Cheryl Johnson, OFLA Immediate Past President
Instructional Technologist for the Dept of Modern Languages, Denison University
What is social annotation?
As defined by Cornell’s Center for Teaching Innovation, “social annotation is reading and thinking together. It brings the age-old process of marking up texts to the digital learning space while making it a collaborative exercise.” Therefore the private act of close reading by highlighting words or phrases and making notes in the margins of an article or book can be moved online and shared with others so that a text can produce a richer experience.
Why should you consider using social annotation?
Annotating on a digital text creates an anchored conversation. Everyone sees the text that an individual is commenting on or asking a question about. If a student is struggling with comprehending a word or phrase, s/he can ask about it and others in the class can help. Social annotation can help students to identify the main idea or ideas and find supporting details. Teachers can help students to make inferences or cultural comparisons by asking questions at key points in the digital text and also by responding to various students’ comments or questions.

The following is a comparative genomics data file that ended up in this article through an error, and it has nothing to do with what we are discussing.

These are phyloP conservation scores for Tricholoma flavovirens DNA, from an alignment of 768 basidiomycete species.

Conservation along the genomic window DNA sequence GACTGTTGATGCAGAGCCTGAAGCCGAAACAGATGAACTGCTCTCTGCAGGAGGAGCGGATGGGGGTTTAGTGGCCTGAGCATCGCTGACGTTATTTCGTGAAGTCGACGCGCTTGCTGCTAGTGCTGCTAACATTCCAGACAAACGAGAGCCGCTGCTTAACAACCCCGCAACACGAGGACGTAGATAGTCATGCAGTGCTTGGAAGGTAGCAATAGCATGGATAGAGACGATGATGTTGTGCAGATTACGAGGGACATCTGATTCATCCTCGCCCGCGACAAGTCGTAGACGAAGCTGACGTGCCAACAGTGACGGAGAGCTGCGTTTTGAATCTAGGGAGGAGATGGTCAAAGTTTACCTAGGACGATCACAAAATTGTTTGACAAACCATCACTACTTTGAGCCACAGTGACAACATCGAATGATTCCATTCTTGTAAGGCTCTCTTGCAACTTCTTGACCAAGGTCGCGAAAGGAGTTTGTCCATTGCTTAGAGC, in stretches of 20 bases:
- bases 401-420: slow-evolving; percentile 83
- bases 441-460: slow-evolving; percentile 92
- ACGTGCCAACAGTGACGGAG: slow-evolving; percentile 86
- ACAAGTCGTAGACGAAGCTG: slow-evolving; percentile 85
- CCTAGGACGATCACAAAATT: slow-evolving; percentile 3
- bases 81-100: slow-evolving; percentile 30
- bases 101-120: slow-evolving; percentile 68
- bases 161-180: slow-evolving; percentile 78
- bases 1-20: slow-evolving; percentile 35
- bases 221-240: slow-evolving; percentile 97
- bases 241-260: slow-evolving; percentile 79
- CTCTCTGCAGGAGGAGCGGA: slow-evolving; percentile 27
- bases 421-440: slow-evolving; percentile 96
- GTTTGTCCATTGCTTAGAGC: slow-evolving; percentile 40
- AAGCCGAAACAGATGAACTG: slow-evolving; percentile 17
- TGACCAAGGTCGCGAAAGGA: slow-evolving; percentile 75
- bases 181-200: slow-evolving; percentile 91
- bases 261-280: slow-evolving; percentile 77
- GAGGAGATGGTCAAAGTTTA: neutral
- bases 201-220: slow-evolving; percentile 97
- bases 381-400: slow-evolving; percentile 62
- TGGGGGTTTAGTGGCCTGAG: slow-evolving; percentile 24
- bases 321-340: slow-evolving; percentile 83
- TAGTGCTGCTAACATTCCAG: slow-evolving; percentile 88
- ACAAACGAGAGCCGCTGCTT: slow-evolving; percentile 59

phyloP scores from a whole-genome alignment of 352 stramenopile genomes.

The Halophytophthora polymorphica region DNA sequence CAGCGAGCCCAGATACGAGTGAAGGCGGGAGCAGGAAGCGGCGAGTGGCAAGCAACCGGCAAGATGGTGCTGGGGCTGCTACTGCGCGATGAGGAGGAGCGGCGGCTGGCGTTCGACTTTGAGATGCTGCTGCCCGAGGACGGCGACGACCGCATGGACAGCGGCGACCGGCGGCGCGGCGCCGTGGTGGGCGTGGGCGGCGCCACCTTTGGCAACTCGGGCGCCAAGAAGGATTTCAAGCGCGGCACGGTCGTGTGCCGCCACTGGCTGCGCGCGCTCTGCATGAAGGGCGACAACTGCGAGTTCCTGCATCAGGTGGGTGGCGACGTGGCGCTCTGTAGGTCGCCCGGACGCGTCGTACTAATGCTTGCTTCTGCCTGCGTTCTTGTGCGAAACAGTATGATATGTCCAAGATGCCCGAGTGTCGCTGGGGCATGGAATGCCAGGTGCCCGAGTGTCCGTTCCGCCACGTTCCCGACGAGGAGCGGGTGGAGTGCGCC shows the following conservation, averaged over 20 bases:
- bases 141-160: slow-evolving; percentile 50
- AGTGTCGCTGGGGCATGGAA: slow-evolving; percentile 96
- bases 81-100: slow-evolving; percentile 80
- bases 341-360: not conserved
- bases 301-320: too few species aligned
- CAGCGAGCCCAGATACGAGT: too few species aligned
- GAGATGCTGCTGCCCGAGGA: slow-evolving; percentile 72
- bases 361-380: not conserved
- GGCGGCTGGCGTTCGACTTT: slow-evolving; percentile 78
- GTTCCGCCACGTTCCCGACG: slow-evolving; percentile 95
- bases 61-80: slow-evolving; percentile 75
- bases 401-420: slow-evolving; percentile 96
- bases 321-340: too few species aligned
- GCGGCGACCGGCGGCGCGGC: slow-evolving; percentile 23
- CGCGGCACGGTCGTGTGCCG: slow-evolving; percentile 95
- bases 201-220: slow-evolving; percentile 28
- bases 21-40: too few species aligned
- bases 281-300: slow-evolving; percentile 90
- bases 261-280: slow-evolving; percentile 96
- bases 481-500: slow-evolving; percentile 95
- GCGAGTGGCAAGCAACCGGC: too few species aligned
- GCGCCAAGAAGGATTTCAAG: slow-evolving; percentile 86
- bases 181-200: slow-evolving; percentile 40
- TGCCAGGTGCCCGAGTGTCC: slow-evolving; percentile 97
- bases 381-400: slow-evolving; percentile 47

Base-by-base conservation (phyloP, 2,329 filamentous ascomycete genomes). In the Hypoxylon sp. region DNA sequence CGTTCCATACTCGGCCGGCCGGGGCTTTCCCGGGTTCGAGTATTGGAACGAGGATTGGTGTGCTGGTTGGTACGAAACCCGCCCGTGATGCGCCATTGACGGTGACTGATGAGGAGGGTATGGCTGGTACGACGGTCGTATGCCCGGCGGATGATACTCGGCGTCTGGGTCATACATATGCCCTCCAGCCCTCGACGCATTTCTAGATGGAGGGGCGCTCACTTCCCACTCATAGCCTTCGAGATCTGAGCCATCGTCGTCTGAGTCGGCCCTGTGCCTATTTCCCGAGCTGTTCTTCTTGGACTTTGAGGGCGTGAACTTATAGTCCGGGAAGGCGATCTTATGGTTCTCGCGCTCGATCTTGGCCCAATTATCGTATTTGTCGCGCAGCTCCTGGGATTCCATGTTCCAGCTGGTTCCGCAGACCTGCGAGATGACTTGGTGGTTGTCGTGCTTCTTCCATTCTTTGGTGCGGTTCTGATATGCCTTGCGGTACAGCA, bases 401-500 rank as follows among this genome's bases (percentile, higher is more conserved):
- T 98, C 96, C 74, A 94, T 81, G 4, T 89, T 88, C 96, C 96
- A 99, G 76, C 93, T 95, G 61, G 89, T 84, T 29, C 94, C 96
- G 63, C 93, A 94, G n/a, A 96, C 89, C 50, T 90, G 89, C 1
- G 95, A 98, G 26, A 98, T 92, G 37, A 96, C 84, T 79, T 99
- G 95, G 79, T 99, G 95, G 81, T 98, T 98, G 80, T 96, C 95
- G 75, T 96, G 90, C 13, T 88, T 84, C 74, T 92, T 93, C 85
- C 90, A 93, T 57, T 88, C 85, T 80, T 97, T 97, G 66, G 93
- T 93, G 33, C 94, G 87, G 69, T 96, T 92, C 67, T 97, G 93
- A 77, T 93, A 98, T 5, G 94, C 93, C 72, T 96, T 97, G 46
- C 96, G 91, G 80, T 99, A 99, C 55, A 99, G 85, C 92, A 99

What tools exist for social annotation?
There are several available social annotation tools, but NowComment, Hypothesis and Perusall are quite popular. There are free versions for all of these tools. Plus all 3 sites offer easy-to-follow instructions for using their tool and creating private groups for your classes to comment on documents that you upload or link to.
To give you an idea of the possibilities that social annotation offers I am including below a screenshot that NowComment provides once you open a free account. This shows comments on an image of Le Radeau de la Méduse painting by Théodore Géricault.
You can also have students comment on other types of digital texts too as illustrated in this second screenshot.
Let your imagination run wild and give social annotation a try.